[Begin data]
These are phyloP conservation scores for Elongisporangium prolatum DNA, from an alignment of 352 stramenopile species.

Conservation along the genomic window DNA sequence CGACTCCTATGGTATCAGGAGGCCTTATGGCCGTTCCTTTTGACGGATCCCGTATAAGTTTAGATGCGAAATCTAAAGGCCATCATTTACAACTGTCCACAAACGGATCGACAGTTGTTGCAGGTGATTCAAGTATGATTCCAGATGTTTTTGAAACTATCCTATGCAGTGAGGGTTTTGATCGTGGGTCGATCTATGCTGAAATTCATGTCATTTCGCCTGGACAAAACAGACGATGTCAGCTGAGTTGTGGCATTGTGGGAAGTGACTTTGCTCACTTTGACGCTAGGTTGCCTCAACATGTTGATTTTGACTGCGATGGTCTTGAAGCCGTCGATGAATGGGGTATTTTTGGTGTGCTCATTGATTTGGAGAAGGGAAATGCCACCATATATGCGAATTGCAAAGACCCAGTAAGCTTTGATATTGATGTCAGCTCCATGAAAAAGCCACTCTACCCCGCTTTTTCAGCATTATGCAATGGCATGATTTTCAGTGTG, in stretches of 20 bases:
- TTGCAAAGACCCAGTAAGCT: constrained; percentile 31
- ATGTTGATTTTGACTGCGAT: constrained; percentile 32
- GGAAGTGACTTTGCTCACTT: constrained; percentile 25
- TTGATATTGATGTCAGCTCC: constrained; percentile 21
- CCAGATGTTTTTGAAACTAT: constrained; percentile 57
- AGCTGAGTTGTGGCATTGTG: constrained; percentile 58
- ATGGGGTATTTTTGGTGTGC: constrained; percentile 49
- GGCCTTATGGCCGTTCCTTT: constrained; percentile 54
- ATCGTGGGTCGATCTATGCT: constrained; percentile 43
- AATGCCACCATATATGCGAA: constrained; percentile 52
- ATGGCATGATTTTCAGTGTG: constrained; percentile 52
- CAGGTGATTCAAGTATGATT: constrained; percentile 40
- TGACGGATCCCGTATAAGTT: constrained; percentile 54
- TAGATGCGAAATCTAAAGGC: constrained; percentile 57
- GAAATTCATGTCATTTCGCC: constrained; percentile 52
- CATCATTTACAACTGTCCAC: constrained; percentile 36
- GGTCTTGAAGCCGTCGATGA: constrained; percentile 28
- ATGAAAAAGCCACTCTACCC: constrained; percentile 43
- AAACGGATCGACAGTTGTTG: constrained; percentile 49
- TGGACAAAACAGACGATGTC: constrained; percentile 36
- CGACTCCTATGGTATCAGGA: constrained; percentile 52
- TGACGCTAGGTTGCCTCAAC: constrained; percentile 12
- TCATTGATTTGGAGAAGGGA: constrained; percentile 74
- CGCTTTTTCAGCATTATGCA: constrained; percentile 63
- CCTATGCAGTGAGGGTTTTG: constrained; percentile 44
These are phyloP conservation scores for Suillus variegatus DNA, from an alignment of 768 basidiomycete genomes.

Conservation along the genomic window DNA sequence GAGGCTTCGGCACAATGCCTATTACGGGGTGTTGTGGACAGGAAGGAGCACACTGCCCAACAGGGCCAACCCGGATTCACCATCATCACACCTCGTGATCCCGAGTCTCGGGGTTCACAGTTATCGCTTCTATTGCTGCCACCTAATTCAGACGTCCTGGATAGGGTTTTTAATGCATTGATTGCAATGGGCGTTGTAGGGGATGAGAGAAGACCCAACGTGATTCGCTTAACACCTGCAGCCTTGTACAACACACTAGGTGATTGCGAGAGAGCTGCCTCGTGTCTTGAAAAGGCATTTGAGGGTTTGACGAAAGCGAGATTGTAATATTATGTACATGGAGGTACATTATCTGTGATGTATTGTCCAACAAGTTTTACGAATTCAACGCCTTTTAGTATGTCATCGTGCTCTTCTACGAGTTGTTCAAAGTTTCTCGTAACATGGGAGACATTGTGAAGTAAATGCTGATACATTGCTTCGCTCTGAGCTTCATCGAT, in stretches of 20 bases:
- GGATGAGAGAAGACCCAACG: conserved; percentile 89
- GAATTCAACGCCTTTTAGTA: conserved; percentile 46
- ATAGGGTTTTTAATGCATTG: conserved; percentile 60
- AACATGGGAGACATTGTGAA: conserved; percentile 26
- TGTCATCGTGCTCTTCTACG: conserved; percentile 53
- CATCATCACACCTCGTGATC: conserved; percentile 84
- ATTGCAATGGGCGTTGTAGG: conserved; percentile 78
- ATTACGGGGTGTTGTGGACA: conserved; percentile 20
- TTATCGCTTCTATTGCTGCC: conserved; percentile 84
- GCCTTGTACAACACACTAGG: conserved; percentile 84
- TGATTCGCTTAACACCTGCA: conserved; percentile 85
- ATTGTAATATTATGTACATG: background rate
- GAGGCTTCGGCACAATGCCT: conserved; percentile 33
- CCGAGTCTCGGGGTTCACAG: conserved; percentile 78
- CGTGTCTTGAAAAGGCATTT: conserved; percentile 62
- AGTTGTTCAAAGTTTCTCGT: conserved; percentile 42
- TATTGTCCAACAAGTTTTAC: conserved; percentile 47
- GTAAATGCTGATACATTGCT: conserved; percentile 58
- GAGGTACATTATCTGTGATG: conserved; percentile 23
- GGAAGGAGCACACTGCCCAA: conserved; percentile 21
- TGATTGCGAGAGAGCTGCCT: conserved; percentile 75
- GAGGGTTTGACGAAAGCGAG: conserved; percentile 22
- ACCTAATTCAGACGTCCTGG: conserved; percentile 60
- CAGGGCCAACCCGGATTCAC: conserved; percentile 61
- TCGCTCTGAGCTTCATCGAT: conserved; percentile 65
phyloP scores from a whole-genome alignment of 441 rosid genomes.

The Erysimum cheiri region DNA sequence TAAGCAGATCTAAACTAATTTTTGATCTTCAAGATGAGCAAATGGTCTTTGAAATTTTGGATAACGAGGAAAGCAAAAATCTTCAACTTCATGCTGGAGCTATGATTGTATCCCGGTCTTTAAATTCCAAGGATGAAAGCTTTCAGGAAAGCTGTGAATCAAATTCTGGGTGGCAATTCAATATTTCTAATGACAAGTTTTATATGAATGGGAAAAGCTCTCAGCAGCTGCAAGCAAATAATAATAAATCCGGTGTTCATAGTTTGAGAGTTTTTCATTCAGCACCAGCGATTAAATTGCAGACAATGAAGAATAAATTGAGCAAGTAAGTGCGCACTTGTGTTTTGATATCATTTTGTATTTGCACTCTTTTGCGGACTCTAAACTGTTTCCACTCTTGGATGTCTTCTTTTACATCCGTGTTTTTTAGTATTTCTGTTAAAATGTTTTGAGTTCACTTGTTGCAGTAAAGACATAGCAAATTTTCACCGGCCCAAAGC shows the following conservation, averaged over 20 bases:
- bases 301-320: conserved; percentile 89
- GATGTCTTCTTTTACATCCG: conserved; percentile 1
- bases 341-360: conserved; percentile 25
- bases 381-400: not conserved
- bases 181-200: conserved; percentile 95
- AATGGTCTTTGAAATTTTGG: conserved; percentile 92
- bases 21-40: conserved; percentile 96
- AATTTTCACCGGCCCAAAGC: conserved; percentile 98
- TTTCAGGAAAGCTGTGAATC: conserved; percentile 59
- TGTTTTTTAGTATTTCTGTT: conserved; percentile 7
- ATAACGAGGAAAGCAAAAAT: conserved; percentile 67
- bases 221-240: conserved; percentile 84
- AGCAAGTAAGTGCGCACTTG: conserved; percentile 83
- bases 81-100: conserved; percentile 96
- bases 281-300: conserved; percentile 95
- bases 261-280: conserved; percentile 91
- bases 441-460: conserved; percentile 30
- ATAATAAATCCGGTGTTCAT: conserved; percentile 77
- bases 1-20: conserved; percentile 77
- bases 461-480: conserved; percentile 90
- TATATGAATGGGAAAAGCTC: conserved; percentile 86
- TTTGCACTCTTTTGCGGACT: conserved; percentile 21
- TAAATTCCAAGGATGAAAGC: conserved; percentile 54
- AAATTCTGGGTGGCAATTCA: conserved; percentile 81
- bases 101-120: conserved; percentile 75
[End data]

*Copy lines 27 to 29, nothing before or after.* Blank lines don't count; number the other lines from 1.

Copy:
- CCTATGCAGTGAGGGTTTTG: constrained; percentile 44
These are phyloP conservation scores for Suillus variegatus DNA, from an alignment of 768 basidiomycete genomes.

Conservation along the genomic window DNA sequence GAGGCTTCGGCACAATGCCTATTACGGGGTGTTGTGGACAGGAAGGAGCACACTGCCCAACAGGGCCAACCCGGATTCACCATCATCACACCTCGTGATCCCGAGTCTCGGGGTTCACAGTTATCGCTTCTATTGCTGCCACCTAATTCAGACGTCCTGGATAGGGTTTTTAATGCATTGATTGCAATGGGCGTTGTAGGGGATGAGAGAAGACCCAACGTGATTCGCTTAACACCTGCAGCCTTGTACAACACACTAGGTGATTGCGAGAGAGCTGCCTCGTGTCTTGAAAAGGCATTTGAGGGTTTGACGAAAGCGAGATTGTAATATTATGTACATGGAGGTACATTATCTGTGATGTATTGTCCAACAAGTTTTACGAATTCAACGCCTTTTAGTATGTCATCGTGCTCTTCTACGAGTTGTTCAAAGTTTCTCGTAACATGGGAGACATTGTGAAGTAAATGCTGATACATTGCTTCGCTCTGAGCTTCATCGAT, in stretches of 20 bases: